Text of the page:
National Insecurity Worsens
Paul L. Williams, Ph.D.
Think you’re safe on this anniversary of 9/11?
The man who has been commissioned by Osama bin Laden to spearhead the next attack on American soil remains free and clear – - thanks to the bungling of federal law enforcement officials.
FBI Director Robert Mueller has called Adnan el-Shukrujumah “the next Mohammed Atta” – - a nuclear technician and computer scientist, who represents “a clear and imminent danger to all Americans.”
Shukrujumah’s face appeared on the front pages of newspapers and every televised news outlet throughout the United States and Canada in March 2003, when 9/11 mastermind Khalid Sheikh Muhammad was arrested in Pakistan. Mr. Muhammad told his captors that a nuclear nightmare was in store for the United States and that the designated commander of the attack was Adnan el-Shukrujumah.
A special office for information that might lead to his arrest – - replete with a 24 hour hotline – - was set up in Miami, Florida.
Federal investigators combed South and Central America with the hope of gleaning a scintilla of evidence that might shed light on Adnan’s whereabouts – - since his father Gulshair had been born in Guyana.
The feds even established an elaborate sting operation in Guyana, Trinidad, and New York (the JFK plot) to snag the elusive fugitive – - but the operation only resulted in the creation yet another terrorist organization south of the border.
The U.S. Justice Department placed a $5 million reward for any information leading to his arrest, and the same bounty for each of his alleged accomplices: Amer el-Maati, Jaber A. Elbaneh, Anas al-Liby, and Abderraouf Jdey.
But if a team of bounty hunters had managed to collar Adnan el-Shukrujumah and his terrorist cronies, they would have been hard-pressed to turn them over to law enforcement officials, let alone to collect the aggregate $25 million.
The FBI and other federal law enforcement officials, even after posting rewards, setting up hotlines, and issuing BOLOs (“Be-on-the-Lookout” alerts), neglected to issue criminal warrants for their arrest.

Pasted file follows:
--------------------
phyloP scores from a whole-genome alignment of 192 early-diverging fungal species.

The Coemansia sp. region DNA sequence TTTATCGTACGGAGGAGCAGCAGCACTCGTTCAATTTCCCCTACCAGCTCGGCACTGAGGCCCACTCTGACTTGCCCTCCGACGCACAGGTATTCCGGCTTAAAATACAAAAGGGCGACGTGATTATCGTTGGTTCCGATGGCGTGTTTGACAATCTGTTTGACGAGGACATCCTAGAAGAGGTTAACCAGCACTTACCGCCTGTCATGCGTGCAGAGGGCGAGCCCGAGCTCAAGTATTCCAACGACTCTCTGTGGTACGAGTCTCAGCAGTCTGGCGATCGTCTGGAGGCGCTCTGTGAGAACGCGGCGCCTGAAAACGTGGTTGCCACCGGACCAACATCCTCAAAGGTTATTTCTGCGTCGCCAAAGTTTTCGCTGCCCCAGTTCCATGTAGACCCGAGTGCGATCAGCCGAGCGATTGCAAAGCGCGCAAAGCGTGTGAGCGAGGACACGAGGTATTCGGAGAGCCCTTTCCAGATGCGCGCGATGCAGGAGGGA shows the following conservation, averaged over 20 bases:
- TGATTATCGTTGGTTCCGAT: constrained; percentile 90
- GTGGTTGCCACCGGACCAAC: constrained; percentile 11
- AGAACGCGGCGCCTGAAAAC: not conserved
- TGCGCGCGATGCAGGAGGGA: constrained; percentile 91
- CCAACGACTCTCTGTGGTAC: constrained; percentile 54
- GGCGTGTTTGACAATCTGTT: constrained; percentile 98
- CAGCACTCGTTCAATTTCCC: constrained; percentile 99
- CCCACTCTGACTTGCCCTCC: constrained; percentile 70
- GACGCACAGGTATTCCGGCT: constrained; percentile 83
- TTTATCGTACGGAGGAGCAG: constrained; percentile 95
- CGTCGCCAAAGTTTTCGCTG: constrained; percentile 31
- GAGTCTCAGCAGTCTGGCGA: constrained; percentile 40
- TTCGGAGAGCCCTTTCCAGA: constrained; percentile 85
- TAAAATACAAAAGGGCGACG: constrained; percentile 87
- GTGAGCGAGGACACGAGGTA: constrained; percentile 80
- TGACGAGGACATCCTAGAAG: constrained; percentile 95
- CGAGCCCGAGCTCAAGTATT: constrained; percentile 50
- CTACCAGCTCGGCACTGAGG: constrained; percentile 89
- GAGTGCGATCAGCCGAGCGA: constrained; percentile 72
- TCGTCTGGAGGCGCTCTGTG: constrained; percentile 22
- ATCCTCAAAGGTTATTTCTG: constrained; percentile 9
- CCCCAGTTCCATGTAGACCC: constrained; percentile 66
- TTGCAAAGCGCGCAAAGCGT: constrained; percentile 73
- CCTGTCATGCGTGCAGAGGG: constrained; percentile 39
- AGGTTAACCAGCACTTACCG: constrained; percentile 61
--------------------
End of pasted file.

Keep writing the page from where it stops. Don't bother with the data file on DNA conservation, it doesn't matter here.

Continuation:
This oversight remains mind-boggling. Adnan el-Shukrujumah worked with Mohammad Atta and the other 9/11 operatives; he masterminded a plan to launch a nuclear attack on American soil; he attended al Qaeda gatherings in Afghanistan and Pakistan, including the Waziristan Summit of 2004; and he conspired with Jose Padilla and others to blow up bridges and infrastructures in New York City with radiological devices.
The search for Adnan el Shukrujumah remains littered with corpses, including that of prominent California businessman Farouk Razac.
Obtaining the necessary warrants would constitute the perfunctory matter of submitting a request to a federal judiciary.
Federal law enforcement officials explain this oversight by insisting that the issuance of a BOLO (Be-on-the-Lookout) and a warrant for Adnan as a material witness is all that is required to collar Adnan. They argue that suspected terrorists, under the guidelines of the Patriot Act, need not be fugitives, who have been indicted by grand juries in U. S. District Courts. This would be all well and good if Adnan was cornered within the U. S. But, if he was sitting in a café in Canada or Mexico, neither the BOLO nor the warrant as a material witness would have been sufficient to take him into custody and to extradite him to the U.S. for questioning.
“A material witness warrant has no weight at all in Canada,” explains a retired RCMP official who opts to remain anonymous “Our law enforcement officials cannot do anything unless there is a criminal offense that is extraditable.”
The failure to obtain arrest warrants remains coupled with other oversights of equally staggering proportions.
Several days after the BOLO was issued, Adnan was allegedly spotted at a Denny’s restaurant in Avon, Colo., where he ordered a chicken sandwich and a salad. Samuel Mac, the restaurant manager, described him as “demanding, rude and obnoxious.” Adnan reportedly told Mac he was from Iran and was driving from New York to the West Coast.
Upon calling the FBI headquarters in Washington, D.C., Mac said the agent who answered the telephone said he had to call the bureau’s Denver office and declined to take down any information.
When Mac called the Denver office of the FBI, he said he was shuttled to voice mail because “all the agents were busy.” It was five hours before a seemingly uninterested agent called the restaurant manager. This agent, according to Mac, took a few notes and said she would pass the information along to the field agents who were handling the case.
On October 31, 2006, members of a nationally known security group reportedly spotted Adnan el-Shukrijumah on the campus of McMaster University in Hamilton, Ontario. They reported the sighting to the FBI and CSIS. At this writing, nearly three years later, they remain waiting for a response.
Similarly, a former Israeli intelligence official claims to have seen Shukrijumah on several occasions at a gas station in Toronto – - less than an hour’s drive from Hamilton. The Israeli says that he contacted FBI officials at four different locations only to be encountered by bureaucratic indifference. The sighting remains to be investigated.
Meanwhile eight years after 9/11, the American Muslim who was singled out to spearhead the “American Hiroshima” remains on the loose along and the next attack on U.S. soil looms as a certainty.